Kendrick Lamar: Alright
This one actually came out a few weeks ago, but it’s worth mention. Kendrick Lamar’s new music video for his track Alright, which comprises part of the How to Pimp a Butterfly album is incredible. Raw, tactile and deeply moving, it is as much a protest piece as a work of art. The clip begins with a two minute intro, black and white, high definition shots reveal San Francisco in a darker, much more haunting light. High-rise city buildings are portrayed alongside the poorer areas, where street fires, graffiti and violence take the forefront. Lamar was nominated for a VMA for the music video this year, which conveys just how strong the piece was. Containing lyrics like “I rap I’m black, on track so rest assured” and “And we hate po po, wanna kill us dead in the street for sure” Alright definitely one of the more controversial tracks to be nominated for an award.
Hudson Mohawke: Warriors ft. Ruckazoid, Deveaux
HudMo has delivered a very exciting new music video to go with their track Warriors, which portrays Clipses’ Pusha T as a futuristic warrior, fleeing authorities in the near future. The song is uplifting, combining soaring electronica with warm, gutsy vocals. What better aesthetic to pair with it than a modern day superhero running through the streets at night. The film itself has a beautiful faded quality to it, black and white shots of HudMo are blurred and distorted with a pumping strobe. All in all its quite fab.
Thundercat: Them Changes
Thundercat’s latest track Them Changes is a smooth, soulful reminiscence on loss and heartbreak. Carlos Lopez Estrada, the amazing director behind its awesome music video spoke about creating a film to explore the songs unique take on suffering.
““Thundercat’s take on heartbreak is so atypical that I figured the video for the song should be anything but a classic relationship-gone-wrong story,” notes Estrada. “Stories like athletes’ careers ending after injuries or artists losing their site/hearing/ability to perform; these concepts are truly heartbreaking. I also know that Thundercat has a thing for samurais – so I saw an opportunity to make everyone happy here. Or everyone sad, I guess.””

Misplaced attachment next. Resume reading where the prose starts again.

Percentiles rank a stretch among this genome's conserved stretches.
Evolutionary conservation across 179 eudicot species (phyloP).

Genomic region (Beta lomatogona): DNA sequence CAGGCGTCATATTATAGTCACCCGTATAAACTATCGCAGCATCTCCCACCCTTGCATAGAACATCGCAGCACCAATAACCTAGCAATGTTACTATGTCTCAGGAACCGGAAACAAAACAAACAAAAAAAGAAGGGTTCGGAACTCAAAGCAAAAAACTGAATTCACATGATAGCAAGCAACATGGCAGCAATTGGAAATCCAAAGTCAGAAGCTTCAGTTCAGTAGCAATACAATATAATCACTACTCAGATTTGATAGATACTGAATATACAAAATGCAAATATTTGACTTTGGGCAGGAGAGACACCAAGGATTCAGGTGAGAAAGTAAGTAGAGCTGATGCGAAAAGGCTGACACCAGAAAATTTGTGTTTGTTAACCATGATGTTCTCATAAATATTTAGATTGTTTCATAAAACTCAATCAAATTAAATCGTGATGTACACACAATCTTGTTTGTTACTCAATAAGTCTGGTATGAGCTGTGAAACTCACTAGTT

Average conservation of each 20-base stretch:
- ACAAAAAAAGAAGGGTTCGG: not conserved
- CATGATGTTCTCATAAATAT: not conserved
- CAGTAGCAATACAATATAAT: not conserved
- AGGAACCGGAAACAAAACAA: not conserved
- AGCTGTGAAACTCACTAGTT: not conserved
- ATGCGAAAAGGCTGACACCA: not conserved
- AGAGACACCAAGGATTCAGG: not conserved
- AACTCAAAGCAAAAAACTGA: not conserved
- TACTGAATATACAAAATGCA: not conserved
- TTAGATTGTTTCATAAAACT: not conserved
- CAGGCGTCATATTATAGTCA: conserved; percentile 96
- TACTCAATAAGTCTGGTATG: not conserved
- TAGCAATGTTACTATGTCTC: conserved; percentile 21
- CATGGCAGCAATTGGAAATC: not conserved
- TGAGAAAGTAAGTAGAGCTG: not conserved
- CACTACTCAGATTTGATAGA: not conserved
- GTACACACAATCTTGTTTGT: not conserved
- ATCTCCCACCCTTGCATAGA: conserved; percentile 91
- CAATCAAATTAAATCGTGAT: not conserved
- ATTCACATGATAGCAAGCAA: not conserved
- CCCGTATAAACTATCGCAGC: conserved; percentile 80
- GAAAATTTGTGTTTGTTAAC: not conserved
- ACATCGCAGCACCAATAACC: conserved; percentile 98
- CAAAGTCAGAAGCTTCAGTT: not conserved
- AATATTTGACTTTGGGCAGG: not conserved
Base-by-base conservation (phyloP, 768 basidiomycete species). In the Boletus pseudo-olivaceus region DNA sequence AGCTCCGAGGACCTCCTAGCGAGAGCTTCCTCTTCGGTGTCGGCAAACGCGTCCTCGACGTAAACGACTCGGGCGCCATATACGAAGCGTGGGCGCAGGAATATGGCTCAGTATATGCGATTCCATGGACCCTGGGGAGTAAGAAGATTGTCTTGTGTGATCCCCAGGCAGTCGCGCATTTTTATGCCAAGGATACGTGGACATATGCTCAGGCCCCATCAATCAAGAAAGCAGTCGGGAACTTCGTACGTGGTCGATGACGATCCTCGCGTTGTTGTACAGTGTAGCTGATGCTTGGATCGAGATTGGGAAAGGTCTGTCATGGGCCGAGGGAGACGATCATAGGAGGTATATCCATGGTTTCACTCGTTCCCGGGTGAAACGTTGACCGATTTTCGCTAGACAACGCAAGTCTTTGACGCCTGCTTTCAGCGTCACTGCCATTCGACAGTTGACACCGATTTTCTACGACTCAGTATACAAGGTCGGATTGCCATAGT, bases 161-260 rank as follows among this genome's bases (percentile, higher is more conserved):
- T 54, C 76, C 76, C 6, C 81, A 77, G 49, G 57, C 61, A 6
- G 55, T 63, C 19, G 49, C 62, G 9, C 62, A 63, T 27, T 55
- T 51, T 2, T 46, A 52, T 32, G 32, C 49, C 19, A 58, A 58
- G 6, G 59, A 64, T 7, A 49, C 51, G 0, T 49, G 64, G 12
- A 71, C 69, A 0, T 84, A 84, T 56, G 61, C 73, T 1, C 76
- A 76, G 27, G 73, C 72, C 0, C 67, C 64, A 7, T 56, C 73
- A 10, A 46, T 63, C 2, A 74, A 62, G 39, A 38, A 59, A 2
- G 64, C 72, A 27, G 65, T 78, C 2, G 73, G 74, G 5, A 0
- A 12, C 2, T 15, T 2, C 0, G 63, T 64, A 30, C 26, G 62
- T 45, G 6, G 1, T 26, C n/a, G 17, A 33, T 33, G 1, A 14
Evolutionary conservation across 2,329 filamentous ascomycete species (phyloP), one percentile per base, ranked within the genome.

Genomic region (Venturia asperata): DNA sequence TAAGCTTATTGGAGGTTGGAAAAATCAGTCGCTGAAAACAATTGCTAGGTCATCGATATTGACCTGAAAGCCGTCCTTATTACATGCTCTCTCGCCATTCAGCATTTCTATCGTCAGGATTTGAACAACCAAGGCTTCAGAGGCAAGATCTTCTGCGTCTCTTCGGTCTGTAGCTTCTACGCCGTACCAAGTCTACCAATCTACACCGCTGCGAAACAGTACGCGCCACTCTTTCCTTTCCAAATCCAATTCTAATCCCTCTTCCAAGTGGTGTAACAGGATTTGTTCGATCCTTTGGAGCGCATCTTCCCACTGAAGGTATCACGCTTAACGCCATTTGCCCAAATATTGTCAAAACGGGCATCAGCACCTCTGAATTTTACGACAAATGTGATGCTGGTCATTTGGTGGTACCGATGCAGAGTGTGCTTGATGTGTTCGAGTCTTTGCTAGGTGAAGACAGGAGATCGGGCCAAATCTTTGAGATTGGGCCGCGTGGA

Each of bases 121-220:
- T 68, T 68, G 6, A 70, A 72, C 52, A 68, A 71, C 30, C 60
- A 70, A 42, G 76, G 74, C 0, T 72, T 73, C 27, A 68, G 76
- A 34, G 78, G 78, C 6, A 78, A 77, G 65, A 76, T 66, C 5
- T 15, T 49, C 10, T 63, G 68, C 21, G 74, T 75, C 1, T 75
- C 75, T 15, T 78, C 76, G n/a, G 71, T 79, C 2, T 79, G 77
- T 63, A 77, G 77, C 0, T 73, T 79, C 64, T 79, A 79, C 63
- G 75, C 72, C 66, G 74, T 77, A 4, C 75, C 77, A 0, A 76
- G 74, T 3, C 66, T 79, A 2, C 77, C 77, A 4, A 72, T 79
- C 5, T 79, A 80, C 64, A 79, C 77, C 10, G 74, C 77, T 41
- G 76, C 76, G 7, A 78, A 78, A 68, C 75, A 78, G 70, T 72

Coin Banks: Cursive
From looking at his music videos, the way they capture the hustle and bustle of New York’s streets you’d assume Coin Banks was a local. He’s actually from Perth. This latest music video is a modern day love story, following the journey of two young kids as they cross paths. The kids are quite adorable, and the idea works well. My only criticism is the big cartoon words that flash across the screen. In some ways they add to the juvenile charm of the film, but they also make it seem slightly like an advertisement. Coin Banks has done an incredible amount in the last twelve months, dropping two EPs as well as multiple international tours.
Slum Village ft. Bilal and Illa J: Love Is
A few months ago Slum Village released their epic album Yes. It was truly groundbreaking in the way that it tied their smooth, old-school hip hop sound with themes and social commentaries that were inherently modern. You can read more about the album here. Love Is is the first track on the album, featuring a thumping beat and a gorgeous sexy hook by Bilal, it sets the tone of the album. Slum Village’s music video is classy, combining handheld shots of themselves with footage of the streets of San Fransisco. The shots are often lagged, kaleidoscoped or have completely enhanced colours, emphasising the upbeat, chaotic nature of the song.